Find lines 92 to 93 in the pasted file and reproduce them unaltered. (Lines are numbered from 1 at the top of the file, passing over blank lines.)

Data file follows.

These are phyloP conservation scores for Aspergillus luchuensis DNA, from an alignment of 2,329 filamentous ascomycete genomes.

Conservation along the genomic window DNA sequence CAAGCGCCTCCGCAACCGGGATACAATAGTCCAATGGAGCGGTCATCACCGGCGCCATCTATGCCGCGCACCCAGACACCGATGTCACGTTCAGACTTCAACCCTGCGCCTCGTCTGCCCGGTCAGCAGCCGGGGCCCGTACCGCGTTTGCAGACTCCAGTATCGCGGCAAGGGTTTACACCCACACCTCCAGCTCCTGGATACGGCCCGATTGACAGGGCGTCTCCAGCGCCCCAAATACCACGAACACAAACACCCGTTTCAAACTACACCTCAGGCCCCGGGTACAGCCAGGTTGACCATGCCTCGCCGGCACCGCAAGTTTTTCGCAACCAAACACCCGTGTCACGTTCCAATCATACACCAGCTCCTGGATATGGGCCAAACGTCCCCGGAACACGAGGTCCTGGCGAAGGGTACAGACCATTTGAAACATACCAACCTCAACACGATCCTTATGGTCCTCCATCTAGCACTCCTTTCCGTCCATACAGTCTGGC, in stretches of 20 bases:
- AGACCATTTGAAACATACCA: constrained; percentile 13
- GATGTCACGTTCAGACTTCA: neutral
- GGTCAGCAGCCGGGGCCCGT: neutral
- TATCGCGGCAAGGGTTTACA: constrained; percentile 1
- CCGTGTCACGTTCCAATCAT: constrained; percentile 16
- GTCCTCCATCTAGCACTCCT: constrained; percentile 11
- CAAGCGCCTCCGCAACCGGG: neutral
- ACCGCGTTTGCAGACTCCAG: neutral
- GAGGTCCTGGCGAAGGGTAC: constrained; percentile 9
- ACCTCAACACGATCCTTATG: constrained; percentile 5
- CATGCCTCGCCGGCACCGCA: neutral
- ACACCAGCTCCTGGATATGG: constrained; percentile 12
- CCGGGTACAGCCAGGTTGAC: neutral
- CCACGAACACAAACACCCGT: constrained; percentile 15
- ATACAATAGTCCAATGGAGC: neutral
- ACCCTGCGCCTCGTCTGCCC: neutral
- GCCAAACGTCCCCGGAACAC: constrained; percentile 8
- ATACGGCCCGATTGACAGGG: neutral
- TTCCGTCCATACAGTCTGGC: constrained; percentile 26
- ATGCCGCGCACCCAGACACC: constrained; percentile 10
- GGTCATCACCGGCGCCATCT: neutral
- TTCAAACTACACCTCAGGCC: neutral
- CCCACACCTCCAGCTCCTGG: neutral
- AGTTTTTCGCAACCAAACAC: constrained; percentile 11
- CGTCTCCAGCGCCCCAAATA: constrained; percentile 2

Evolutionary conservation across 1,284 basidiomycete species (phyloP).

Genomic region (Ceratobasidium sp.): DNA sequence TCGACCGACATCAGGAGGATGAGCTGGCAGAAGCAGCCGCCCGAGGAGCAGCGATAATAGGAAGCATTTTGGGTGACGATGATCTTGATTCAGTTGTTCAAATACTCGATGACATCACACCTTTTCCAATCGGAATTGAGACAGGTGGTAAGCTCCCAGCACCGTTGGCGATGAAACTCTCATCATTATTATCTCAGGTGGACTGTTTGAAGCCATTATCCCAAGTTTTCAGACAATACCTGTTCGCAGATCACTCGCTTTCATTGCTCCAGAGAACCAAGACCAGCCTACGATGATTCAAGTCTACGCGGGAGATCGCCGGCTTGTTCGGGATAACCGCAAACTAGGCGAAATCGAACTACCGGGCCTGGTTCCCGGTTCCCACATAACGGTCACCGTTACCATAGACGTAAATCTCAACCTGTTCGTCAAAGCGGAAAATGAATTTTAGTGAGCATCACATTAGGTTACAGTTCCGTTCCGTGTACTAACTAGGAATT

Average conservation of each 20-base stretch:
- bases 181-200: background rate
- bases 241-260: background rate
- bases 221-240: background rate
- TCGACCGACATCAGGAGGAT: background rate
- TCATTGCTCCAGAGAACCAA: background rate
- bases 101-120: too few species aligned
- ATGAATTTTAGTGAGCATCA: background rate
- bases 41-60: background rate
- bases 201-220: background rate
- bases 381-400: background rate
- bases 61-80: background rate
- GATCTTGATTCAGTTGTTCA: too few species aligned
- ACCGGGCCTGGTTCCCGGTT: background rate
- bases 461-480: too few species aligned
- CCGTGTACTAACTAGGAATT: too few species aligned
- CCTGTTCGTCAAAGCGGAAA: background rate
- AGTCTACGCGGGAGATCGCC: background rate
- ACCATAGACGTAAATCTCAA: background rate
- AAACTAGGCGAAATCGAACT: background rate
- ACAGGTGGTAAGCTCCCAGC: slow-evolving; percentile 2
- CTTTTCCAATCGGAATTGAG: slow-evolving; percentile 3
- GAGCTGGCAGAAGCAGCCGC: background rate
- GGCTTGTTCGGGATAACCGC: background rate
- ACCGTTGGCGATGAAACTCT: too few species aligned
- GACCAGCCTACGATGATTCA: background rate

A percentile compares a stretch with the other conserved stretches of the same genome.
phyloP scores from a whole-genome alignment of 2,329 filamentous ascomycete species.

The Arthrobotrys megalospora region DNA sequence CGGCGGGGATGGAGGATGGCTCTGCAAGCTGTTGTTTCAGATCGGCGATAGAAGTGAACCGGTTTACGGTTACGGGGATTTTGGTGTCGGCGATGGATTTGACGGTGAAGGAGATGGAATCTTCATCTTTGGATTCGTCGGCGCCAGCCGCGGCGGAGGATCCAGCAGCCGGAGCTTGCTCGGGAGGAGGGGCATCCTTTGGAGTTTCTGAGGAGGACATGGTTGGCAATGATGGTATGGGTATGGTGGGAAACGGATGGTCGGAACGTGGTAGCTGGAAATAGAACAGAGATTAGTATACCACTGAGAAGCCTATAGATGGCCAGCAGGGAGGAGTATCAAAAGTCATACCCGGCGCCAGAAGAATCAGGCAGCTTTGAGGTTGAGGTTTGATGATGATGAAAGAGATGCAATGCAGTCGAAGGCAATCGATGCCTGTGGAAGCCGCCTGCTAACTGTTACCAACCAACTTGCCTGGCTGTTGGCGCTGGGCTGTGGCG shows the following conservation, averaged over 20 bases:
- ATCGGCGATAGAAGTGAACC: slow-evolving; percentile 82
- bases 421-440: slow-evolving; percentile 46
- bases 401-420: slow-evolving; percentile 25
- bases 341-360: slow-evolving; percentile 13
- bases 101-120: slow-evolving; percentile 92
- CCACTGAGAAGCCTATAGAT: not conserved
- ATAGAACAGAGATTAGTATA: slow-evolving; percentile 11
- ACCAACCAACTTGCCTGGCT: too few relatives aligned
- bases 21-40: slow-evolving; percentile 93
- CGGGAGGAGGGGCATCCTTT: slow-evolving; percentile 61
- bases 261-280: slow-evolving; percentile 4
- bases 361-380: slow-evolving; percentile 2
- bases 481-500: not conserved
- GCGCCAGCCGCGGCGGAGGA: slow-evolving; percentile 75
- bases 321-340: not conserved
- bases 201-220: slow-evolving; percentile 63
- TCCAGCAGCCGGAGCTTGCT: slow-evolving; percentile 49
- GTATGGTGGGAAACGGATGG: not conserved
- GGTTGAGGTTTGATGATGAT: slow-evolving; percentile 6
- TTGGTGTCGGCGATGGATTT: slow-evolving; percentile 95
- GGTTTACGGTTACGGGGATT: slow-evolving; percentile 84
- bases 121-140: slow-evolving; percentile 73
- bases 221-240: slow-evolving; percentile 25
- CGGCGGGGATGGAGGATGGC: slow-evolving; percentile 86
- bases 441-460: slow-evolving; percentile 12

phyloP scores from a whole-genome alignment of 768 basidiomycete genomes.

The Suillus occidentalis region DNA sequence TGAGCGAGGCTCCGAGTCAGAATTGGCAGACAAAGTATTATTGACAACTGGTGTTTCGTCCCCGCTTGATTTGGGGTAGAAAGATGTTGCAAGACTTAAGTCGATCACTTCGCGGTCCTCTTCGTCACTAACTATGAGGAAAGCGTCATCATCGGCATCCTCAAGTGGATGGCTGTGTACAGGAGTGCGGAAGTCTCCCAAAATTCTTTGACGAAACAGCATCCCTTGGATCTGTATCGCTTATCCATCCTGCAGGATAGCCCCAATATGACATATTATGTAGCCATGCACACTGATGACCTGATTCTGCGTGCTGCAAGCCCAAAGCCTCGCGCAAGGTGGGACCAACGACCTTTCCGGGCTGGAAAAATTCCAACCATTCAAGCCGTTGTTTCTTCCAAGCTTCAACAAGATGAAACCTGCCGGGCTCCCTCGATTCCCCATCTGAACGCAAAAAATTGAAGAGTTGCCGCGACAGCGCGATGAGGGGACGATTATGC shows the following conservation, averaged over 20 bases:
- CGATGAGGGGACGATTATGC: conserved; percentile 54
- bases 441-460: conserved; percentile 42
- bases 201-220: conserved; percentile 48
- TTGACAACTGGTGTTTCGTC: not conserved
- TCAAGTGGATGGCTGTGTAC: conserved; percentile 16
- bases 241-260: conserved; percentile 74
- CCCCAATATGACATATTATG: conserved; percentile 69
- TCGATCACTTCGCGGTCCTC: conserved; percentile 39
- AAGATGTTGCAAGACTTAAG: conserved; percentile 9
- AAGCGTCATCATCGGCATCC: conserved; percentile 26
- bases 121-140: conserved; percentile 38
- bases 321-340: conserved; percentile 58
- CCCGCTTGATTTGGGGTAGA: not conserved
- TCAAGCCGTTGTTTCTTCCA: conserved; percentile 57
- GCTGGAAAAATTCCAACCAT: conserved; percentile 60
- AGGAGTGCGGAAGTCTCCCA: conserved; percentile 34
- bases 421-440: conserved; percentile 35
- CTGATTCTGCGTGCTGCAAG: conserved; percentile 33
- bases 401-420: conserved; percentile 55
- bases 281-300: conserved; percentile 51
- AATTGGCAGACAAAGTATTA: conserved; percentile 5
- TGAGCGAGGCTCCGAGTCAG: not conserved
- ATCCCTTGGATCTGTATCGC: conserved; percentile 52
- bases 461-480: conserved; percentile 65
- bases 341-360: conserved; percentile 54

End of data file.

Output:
- CCCCAATATGACATATTATG: conserved; percentile 69
- TCGATCACTTCGCGGTCCTC: conserved; percentile 39